What does this lens have going for it? It is cheap. It is a pretty decent performer, considering its low price. (But you could say that for your current lens, too.) It has a larger maximum aperture than your current lens at 50mm.
    Given that the positives of the lens are so modest for most people, why do we see the purchase recommendation so often?
    • Some people hang on to the notion that you should start with a prime lens. For all kinds of reasons that I won't go into here - though I will touch on some of them below - this advice is not very useful today, and it is actually a perversion of advice that sort of made sense several decades ago.
    • Back in those days, it was common advice to start with a 50mm prime lens and to shoot with that for a while before adding other lenses. But you already have another lens that covers this focal length, and it does so with quite decent quality.
    • Even if we accept the dated "start with a 50mm prime" advice, the equivalent lens for your camera, in angle-of-view terms, would have a focal length of about 30mm, not 50mm. (The 50mm focal length provides a short telephoto "portrait" lens on your camera.)
    • The lure of Buying Cool Stuff (aka, "lens lust") afflicts many owners of photographic equipment, and the 50mm prime can provide a cheap and quick fix.
    There is nothing wrong with this little lens. It really is fine for the very low cost. And someday you might develop an approach to photography that would make this lens worth having. But right now you are almost certainly fine with the lens you have. Focus on using it to make photographs. After you make a few thousand you may begin to see your interests and needs evolving in some specific direction(s) that suggest the purchase of additional lenses - or not.
    But for now... you almost certainly don't need this lens.
    Take care,
  8. You don't need it, as many say, but it does give you one thing - a low light lens. Otherwise, it is sharper than the kit zoom, especially stopped down, but not so it makes an enormous difference. The out-of-focus performance is better than the kit lens, but the nifty-fifty's bokeh is a little spikey compared to the f/1.4, for example.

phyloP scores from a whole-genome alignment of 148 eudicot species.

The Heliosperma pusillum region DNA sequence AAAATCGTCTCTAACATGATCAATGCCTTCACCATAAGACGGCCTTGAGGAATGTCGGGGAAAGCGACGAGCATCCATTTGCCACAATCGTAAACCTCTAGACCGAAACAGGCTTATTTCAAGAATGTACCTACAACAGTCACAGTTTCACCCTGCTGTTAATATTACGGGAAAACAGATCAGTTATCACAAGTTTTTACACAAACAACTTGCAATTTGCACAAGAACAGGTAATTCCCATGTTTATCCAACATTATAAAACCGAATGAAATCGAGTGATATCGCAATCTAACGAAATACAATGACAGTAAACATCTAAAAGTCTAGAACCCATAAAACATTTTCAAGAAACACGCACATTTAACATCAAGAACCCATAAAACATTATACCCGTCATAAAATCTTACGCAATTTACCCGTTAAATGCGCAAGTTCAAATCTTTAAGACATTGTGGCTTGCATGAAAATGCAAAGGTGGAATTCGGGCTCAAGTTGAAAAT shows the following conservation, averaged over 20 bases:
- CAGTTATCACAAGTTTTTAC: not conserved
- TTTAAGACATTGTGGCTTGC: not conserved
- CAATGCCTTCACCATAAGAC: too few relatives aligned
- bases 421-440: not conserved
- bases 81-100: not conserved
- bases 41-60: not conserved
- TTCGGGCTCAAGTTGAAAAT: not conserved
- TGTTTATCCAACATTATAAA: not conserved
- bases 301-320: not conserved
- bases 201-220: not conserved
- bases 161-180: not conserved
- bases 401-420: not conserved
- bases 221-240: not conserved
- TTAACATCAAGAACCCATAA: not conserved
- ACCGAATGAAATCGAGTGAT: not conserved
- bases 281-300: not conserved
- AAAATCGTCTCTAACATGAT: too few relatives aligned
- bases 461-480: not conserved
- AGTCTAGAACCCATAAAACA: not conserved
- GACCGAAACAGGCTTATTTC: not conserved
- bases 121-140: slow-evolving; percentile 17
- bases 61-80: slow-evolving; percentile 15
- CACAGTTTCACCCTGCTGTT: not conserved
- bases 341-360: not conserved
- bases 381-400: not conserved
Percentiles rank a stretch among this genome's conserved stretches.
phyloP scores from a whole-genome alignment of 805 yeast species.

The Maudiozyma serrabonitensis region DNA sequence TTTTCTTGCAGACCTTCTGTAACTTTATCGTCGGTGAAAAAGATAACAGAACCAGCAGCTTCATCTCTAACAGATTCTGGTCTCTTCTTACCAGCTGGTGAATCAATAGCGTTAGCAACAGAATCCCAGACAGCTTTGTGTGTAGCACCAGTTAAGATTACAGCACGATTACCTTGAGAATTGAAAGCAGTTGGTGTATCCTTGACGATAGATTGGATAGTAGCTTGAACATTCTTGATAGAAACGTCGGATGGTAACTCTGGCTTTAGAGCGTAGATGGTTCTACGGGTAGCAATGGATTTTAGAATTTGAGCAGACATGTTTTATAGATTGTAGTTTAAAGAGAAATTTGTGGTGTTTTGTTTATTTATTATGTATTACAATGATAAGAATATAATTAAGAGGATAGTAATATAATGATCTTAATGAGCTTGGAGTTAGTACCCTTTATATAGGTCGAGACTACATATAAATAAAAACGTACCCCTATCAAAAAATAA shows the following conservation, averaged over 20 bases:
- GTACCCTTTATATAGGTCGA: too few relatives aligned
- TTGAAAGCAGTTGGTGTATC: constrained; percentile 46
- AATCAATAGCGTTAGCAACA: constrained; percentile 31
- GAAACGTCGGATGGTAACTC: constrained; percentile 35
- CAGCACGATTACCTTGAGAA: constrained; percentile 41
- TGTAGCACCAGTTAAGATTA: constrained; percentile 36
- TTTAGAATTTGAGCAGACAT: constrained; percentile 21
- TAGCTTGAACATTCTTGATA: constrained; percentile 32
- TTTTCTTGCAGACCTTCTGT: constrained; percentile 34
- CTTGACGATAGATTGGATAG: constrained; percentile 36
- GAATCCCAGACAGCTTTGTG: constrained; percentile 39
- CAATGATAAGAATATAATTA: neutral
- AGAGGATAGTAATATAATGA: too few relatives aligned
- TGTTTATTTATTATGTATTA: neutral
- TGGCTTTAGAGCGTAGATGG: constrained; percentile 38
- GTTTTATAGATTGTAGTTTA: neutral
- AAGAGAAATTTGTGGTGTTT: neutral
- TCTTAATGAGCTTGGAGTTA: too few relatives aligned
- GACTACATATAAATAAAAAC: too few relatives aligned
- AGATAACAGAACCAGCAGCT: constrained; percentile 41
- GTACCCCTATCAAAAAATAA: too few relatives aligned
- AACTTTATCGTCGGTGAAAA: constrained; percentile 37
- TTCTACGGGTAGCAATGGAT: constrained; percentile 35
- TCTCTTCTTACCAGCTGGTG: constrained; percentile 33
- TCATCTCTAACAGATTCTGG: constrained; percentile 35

9. "is the 50mm 1.8 worth getting too?"
    Heck yes ! if you are a wedding or event photographer and you need a good low-light lens for -100 bucks you can't go wrong. Although if you have any extra money you should take a look at the 50mm f1.4.
  10. When I bought the 50/1.8, I was primarily shooting a 40D with the 17-55/2.8 as my walk-around. You definitely don't need it, but I found that it offered several options:
    1) it's light 2) the bokeh is a bit better than on the 17-55 3) shooting with primes forces you to frame your images differently because your legs are the zoom. I have found that I think about my shots more than I did when i just shot zooms. This is the cheapest prime you can buy, so you can figure out if this is a style/method that appeals to you with a relatively small investment.
    Whether any of these matter to you, it's also not without its faults... It's a bit long on a crop-sensor camera, so while good for portraits, I didn't find it a great focal length for a lot of candid, street shooting etc. You get what you pay for... It's about $100 (you can get it for even less as a refurb), but drop it once and it's probably shot... It is slow focusing.